Then, just plot the data in a scatter point or line chart and you will see how one of the largest oil producing regions ever exploited on earth and managed with better technology and more transparency than any other region in the world has played out over the decades. That is peak oil. Oil is still being pumped in vast quantities in the U.S., but the Peak could never be regained, even with Prudhoe Bay coming online (that countertrend hump in the late 1970’s you see).

    Amazing how a basic fact of geology can be ignored by supposedly very intelligent people.

  4. Duncan Kinder

    1) Point No. 1 is relevant to the following: “From an economic perspective, the solution to peak oil lies the realtionships between supply, demand, and price. In simple terms, insufficient supply of a good increases its price — which brings forth new supplies.” Stated otherwise, you can demand the physically impossible until you are blue in the face, but there will be no forthcoming supply no matter what the price. Peak Oil advocates are asserting -correctly or incorrectly – that physical reality itself impedes further oil development, supply and demand curves to the contrary notwithstanding.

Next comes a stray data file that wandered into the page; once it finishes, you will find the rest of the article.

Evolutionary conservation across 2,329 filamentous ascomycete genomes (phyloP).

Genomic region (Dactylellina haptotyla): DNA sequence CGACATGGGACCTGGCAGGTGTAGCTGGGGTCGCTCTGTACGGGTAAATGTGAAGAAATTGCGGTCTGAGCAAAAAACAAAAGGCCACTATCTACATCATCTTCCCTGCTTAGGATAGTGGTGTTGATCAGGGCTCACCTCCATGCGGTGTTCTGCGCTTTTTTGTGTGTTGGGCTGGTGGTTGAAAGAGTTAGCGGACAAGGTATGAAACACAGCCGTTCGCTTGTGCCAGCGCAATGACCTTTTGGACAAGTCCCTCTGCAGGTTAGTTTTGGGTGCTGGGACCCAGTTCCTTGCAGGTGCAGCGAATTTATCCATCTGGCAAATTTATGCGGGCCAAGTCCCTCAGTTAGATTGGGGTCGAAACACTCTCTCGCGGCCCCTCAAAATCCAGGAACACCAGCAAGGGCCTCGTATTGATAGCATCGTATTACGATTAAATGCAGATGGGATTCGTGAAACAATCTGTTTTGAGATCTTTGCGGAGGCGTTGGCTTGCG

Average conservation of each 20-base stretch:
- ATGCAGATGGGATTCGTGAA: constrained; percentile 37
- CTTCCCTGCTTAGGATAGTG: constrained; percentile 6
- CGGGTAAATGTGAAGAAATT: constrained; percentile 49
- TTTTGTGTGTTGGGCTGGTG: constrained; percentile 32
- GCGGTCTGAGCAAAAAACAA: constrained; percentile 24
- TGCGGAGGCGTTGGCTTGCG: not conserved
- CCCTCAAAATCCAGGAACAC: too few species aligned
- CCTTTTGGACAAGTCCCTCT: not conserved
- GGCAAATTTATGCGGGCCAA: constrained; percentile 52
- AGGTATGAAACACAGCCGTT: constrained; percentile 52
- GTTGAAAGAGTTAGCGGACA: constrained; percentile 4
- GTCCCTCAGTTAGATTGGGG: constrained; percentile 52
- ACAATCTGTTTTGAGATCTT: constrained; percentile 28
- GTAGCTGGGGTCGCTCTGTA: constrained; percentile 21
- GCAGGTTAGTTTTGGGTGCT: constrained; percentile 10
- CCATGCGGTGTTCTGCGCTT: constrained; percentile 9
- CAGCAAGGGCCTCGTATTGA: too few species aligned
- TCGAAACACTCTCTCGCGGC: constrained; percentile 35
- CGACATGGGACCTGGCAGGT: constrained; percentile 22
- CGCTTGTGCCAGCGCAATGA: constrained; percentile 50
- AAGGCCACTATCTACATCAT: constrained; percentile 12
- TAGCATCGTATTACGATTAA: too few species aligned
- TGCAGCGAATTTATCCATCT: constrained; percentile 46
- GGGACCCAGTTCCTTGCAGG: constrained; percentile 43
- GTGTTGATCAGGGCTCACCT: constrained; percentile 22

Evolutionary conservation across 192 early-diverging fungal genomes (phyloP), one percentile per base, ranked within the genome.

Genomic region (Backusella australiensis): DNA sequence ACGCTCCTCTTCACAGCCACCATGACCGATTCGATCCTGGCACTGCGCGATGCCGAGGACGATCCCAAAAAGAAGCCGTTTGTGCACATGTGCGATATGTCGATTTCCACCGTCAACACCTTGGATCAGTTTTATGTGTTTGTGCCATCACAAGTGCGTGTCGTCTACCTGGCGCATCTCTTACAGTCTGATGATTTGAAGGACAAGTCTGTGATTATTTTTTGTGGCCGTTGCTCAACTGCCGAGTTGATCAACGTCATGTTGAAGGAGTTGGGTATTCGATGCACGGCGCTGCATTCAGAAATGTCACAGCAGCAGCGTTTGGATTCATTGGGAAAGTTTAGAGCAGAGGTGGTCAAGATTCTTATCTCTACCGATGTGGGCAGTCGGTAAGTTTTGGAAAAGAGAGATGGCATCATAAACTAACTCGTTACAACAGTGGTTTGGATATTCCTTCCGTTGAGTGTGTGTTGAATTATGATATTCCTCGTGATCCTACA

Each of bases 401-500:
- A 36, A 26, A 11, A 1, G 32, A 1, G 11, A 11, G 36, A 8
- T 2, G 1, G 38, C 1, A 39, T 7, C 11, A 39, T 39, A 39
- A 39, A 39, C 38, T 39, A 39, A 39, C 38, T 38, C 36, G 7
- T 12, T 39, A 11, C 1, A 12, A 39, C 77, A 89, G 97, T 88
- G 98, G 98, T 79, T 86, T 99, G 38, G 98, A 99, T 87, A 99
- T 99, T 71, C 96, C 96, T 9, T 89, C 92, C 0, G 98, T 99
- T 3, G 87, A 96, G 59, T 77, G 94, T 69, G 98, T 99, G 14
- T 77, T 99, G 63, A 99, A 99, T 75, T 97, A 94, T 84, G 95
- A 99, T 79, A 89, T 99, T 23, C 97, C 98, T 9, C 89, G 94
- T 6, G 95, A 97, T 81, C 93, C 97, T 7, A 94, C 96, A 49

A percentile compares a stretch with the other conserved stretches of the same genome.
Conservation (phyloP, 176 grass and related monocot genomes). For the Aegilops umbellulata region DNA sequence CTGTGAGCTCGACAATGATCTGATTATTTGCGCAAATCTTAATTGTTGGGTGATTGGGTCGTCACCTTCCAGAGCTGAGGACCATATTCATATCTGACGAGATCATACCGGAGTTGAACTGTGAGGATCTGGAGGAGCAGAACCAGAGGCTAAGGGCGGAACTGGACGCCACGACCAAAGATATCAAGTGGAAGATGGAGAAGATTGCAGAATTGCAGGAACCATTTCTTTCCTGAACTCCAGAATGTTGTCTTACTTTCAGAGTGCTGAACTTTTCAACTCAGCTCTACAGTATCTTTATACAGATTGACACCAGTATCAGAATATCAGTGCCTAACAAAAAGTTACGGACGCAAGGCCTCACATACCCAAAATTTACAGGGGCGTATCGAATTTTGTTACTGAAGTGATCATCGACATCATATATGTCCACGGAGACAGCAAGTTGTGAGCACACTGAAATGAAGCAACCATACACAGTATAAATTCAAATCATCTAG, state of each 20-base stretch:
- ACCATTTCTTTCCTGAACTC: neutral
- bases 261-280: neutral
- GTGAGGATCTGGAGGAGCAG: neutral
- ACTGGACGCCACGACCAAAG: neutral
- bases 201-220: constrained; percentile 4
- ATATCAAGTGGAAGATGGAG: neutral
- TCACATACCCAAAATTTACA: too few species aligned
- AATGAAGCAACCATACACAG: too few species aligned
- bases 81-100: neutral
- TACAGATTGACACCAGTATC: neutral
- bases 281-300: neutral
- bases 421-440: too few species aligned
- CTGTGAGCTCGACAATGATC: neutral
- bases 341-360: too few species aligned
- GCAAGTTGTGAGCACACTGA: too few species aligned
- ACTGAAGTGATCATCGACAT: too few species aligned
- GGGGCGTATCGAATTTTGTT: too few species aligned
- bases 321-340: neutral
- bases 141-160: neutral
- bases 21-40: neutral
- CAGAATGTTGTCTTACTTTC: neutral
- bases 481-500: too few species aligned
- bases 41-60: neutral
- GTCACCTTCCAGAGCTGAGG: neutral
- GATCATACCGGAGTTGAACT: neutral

2) Perhaps I got carried away with my post about Deffeyes, who I nevertheless remember quite fondly; but my anecdote about his foibles does buttress Limbaugh’s quote, even though my general opinion of Limbaugh is unprintable.